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Discussion Starter · #8 ·
Hi hawkaholic37 ... thanks for your input. I didnt bought the 600 yet .... i tested one and i really liked it .. obviously i was very cautions cause it was my first time riding a bike bike and because it was not my bike. As as riding position etc I really liked it.
I am asking here because when some people say that there is a gap between a 125cc and a hornet, which in all fairness IMO the change will all in my control ... as you said "The bike won't turn the throttle for you".
 

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Get something that you will be satisfied with and will want to keep for a while, so that you don't end up doing the thing that most of us did, as in starting with something small (ME---50cc Honda 1962) and then 125's, 250's, 400's, 650's, 750's, open class UJM's and Sportbikes, Big touring bikes- etc-etc!

Although it may be safer to start small and unintimidating, most of us learn fast and seem to always want more power and speed. The Dealers are very happy to accommodate us and know that this size and power progression thing, will make them lots of money in the long run.

I'm 6ft-5in tall and 350 lbs of Corn fed, solid table muscle and if I went to a Dealer with no experience whatsoever, they'd love to put me on a 125cc Suzuki, single cylinder streetbike----knowing that I'd put maybe 500 miles on it and then realize the mistake I made and then trade it in at a terrible losss---and then buy a 250cc bike---and you guessed it, start the process all over again. SOOOOO, what I'm getting at, is if you can get a 600 series non-sportbike and take your time to learn it's characteristics, you'll be better off than getting something smaller in the first place.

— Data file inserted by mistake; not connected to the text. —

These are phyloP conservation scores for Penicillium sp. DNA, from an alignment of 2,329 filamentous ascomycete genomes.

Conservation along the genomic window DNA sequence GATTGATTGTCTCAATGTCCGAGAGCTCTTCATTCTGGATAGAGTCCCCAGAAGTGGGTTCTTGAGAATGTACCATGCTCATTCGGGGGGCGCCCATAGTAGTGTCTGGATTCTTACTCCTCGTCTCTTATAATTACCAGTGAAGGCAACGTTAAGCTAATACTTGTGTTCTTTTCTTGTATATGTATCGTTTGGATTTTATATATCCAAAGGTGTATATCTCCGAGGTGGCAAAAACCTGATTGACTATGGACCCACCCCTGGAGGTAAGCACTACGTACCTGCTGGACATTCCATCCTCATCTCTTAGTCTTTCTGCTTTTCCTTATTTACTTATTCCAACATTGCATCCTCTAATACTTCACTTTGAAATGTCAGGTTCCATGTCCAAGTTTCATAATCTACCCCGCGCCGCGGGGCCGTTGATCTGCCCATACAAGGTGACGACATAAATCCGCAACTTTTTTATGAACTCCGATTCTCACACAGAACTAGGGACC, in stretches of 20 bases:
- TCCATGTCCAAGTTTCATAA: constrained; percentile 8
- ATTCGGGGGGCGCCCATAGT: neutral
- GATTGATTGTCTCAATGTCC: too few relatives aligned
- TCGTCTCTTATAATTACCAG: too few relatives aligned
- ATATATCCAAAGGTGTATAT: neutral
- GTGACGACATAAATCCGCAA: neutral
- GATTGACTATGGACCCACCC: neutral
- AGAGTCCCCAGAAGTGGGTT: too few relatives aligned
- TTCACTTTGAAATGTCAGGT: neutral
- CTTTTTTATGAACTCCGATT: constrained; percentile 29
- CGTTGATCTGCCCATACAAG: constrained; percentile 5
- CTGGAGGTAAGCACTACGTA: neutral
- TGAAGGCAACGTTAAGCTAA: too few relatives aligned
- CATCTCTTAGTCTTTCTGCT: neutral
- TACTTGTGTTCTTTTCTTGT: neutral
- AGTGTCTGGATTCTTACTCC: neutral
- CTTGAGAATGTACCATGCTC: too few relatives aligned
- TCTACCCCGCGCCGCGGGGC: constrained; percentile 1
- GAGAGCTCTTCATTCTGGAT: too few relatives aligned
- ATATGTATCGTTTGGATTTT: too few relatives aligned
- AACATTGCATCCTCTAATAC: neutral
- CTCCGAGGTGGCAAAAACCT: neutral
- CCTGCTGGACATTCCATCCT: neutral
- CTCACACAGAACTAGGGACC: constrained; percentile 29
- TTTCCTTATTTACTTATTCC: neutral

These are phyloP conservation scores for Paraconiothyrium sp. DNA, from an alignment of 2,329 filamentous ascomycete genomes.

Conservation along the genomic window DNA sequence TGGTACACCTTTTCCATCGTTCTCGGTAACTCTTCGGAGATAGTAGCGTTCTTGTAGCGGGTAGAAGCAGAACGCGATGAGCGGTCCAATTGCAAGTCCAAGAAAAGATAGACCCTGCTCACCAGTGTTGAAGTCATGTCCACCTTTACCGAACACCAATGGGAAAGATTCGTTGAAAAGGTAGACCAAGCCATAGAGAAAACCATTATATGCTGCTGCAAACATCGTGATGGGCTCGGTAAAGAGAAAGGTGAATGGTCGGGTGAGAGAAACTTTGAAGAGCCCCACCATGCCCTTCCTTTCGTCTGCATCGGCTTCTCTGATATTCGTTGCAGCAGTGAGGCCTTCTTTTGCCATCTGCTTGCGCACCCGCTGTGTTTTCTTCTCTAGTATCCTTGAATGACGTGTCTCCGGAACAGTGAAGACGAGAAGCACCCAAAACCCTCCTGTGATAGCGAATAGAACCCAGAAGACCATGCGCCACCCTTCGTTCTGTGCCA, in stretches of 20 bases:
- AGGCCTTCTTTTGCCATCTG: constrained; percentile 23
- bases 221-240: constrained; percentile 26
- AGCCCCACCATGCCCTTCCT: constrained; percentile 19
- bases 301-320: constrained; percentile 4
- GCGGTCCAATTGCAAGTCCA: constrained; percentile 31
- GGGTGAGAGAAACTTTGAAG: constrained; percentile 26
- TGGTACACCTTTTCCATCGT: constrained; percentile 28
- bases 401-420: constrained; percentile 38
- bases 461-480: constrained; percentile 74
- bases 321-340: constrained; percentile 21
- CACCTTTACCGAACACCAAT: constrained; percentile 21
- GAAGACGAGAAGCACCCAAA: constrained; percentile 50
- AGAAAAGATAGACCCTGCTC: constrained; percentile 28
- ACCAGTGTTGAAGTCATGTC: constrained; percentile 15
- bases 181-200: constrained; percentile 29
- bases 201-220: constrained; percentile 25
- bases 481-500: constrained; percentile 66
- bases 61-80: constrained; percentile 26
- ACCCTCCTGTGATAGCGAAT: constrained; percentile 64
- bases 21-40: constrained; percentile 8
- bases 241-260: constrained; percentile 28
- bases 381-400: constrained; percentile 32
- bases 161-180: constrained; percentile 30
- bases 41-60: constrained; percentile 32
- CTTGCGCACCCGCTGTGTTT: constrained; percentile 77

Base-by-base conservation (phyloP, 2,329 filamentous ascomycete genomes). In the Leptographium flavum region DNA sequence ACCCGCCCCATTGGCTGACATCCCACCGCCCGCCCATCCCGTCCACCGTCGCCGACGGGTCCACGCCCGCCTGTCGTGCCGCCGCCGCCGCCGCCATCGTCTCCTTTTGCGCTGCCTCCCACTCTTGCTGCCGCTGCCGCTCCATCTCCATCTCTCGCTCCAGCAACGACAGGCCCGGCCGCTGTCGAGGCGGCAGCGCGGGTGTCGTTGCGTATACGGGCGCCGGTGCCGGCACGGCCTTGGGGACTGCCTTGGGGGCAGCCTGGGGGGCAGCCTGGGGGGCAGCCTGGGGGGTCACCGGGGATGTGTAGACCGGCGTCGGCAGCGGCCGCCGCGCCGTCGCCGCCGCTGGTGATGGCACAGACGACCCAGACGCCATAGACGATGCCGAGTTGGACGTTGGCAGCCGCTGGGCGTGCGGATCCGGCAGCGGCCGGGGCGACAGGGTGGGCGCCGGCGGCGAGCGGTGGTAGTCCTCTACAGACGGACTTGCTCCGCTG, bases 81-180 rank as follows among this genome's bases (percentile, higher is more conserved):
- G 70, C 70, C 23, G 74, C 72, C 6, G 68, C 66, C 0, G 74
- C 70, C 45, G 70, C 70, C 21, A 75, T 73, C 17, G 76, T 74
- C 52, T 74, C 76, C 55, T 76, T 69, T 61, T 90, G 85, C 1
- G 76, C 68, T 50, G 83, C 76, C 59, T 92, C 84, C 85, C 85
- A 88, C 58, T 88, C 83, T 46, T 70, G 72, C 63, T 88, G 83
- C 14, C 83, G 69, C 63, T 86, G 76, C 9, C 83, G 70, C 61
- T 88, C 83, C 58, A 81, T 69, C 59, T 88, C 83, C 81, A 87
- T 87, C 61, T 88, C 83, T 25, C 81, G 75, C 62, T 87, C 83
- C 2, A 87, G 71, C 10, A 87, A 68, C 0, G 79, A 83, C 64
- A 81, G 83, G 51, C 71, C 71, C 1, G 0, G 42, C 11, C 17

My latest ride besides my 2012 Burgman 650 Executive scooter is my 2012 Triumph Rocket 3 Roadster, the largest displacement production bike made, with 150HP and 163 ft lbs of torque to the rear wheel and because of a well trained right wrist with a brain to match, I ride it no faster nor harder than I would a small streetbike. It's very easy to ride 50 mph to work instead of 150.

Good luck with your decision.

PS: We don't know if you are 16 years old and maybe 100 lbs and short, so it's a little hard to be specific with the advice. Will you be riding in Bejing, Los Angeles or in the middle of Kansas, where there are only Squirrels and Rabbits?? All of this makes a big difference.

Sam:coffeescreen:
 

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Discussion Starter · #10 ·
thanks Porky ... I think it all ends up on a well trained right wrist with a brain to match, which I think I qualify for this.

I am in my 30s, with 15,000km 'experience', weighing 67kg from italy and I will be riding in urban roads (no highways).
 

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You'll be fine my Friend, just be super careful and enjoy!
CHOW!

Sam:biggrin:
 

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If you are comfortable and proficient on the 125, it shouldn't be difficult to adapt to riding a larger motorcycle.

Keep in mind that it is most often the second, more powerful motorcycle, usually in the second or third year of riding that is involved in the largest number of crashes and fatalities. (This is from US studies.)

These are most likely from people becoming overconfident and not listening to their inner voice telling them they really shouldn't be riding so fast or so carelessly.
 

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Discussion Starter · #13 ·
thanks to all ..... after considering both options and variables such as cost etc, I decided to go for the hornet since it is the bike that I was looking forward to get.

thanks and keep safe!